* “Rep. Tom Davis (R-Va.) says agencies may be underreporting their computer thefts…. Davis said he wonders if the agencies were “lucky, good or maybe…incomplete in their reports.” “Congress and the public wouldn’t have learned about these events unless we went proactively at the information,” he said. “This history of withholding events needs to stop.” He added that he would follow-up with agencies that reported few thefts to ensure that they properly reported losses.”

Not a pretty picture.

  • http://tieguy.org/ Luis Villa

    So Adam, where is the post when private industry loses ten times that many names and socials? I’m not trying to minimize the problem when government does this, but your framing makes it sound as if this is merely a government problem- which is manifestly untrue, and has policy implications.

  • http://tieguy.org/ Luis Villa

    So Adam, where is the post when private industry loses ten times that many names and socials? I’m not trying to minimize the problem when government does this, but your framing makes it sound as if this is merely a government problem- which is manifestly untrue, and has policy implications.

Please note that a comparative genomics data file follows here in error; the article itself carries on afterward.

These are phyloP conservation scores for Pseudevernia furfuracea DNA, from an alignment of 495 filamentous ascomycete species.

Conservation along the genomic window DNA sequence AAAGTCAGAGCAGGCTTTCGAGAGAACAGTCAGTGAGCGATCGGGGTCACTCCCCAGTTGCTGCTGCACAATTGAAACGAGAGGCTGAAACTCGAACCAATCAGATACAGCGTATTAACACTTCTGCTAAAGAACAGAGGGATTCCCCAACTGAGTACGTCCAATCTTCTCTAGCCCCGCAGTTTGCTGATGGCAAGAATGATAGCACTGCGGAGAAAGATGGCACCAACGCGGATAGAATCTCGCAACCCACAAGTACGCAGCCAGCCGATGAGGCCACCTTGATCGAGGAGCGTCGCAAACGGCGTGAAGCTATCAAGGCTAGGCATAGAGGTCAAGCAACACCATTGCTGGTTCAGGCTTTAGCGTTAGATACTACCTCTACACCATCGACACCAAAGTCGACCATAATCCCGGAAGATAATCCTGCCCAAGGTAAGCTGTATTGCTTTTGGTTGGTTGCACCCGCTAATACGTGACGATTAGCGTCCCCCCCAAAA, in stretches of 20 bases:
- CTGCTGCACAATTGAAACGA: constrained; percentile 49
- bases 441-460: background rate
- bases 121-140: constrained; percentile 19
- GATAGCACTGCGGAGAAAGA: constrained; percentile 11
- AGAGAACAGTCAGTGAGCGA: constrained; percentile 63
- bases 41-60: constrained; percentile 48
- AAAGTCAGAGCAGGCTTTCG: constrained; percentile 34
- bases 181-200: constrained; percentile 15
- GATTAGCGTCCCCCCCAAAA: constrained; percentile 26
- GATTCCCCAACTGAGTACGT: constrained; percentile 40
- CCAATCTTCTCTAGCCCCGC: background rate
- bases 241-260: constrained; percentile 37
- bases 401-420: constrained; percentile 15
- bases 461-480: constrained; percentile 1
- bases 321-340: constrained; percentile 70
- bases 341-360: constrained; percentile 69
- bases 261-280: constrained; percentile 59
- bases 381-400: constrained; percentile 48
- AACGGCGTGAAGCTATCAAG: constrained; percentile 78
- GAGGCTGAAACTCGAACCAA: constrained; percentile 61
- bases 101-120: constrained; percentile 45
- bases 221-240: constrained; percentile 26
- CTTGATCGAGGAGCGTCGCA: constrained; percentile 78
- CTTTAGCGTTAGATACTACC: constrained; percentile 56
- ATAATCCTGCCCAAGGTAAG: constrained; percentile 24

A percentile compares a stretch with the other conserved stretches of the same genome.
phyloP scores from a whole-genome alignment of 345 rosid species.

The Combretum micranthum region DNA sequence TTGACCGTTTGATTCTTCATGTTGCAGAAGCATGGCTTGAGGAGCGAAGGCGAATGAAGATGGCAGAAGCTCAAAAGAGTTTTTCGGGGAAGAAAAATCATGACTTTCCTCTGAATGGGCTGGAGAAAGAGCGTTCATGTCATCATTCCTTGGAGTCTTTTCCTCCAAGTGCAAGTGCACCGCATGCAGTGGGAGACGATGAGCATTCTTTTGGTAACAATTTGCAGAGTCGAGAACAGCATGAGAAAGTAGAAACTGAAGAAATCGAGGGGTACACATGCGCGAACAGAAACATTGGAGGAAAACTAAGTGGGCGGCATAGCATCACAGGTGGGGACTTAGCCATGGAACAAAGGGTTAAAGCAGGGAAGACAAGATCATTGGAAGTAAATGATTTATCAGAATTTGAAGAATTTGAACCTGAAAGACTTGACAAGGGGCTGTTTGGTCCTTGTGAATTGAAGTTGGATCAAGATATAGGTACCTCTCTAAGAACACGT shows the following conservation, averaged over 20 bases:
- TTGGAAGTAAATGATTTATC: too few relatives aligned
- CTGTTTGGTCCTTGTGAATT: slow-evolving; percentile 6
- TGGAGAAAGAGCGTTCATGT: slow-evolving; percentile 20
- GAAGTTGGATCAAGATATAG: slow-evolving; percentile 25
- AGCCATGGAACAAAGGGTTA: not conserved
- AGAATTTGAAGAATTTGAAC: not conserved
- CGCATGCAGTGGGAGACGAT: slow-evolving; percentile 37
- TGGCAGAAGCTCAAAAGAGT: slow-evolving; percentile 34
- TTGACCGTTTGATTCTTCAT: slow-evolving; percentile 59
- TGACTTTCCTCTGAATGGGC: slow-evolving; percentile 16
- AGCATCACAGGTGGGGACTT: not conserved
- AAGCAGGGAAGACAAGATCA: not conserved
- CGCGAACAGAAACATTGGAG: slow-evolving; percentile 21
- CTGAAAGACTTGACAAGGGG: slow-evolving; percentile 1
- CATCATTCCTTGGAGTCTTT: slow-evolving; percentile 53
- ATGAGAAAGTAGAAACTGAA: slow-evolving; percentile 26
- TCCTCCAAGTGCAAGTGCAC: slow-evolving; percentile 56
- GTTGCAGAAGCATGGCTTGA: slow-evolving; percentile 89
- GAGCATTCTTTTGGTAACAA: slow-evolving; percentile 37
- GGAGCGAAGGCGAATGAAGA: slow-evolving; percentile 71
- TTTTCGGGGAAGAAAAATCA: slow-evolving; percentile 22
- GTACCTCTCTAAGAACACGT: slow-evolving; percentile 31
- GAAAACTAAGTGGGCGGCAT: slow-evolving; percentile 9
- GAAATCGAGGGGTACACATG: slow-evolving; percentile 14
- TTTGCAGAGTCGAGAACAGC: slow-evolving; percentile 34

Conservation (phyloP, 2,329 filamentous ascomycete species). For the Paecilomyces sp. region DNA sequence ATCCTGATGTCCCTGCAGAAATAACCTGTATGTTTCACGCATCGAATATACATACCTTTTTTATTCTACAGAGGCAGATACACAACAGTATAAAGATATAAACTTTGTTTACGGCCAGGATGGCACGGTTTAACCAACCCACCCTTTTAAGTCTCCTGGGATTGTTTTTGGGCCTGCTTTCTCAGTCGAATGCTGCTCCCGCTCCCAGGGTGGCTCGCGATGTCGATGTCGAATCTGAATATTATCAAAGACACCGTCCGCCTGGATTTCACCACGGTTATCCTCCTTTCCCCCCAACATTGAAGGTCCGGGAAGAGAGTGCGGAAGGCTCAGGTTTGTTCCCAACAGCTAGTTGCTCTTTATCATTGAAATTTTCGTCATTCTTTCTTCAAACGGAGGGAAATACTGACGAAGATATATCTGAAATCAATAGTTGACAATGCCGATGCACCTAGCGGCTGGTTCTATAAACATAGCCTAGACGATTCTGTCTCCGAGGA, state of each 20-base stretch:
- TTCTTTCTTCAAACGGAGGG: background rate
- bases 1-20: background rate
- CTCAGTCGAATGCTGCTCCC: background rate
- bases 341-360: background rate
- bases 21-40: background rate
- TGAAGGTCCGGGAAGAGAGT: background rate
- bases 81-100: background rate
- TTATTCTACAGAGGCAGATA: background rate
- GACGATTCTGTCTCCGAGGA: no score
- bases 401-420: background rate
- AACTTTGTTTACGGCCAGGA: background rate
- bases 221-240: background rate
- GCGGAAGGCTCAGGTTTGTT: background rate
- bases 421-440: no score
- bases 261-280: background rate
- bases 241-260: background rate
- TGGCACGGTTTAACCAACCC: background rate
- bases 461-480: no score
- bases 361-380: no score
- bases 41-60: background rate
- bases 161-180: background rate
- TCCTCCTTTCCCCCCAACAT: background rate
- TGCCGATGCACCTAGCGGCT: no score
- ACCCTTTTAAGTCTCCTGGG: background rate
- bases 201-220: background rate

• Michele Kunze

    I flew from American Airlines on 9/9/06 from LaGuardia to ORD. I checked 2 bags. When I got home and opened the bags, where I had stored my computer laptop there was a notice saying “NOTICE OF BAGGAGE INSPECTION”. My Laptop was gone. I called TSA on 9/10 AM. I filled out a form. I heard from them Nov. 3. They are offering me $312.85. The computer cost me $1,400. The letter asks me to check one of 2 boxes: “I ACCEPT this offer” OR “I REJECT this offer completely and do not wish to negotitate a settlement. I understand that by checking this option, my administrative claim will be denied”

    Do you know of a lawsuit against TSA???

  • Michele Kunze

    I flew from American Airlines on 9/9/06 from LaGuardia to ORD. I checked 2 bags. When I got home and opened the bags, where I had stored my computer laptop there was a notice saying “NOTICE OF BAGGAGE INSPECTION”. My Laptop was gone. I called TSA on 9/10 AM. I filled out a form. I heard from them Nov. 3. They are offering me $312.85. The computer cost me $1,400. The letter asks me to check one of 2 boxes: “I ACCEPT this offer” OR “I REJECT this offer completely and do not wish to negotitate a settlement. I understand that by checking this option, my administrative claim will be denied”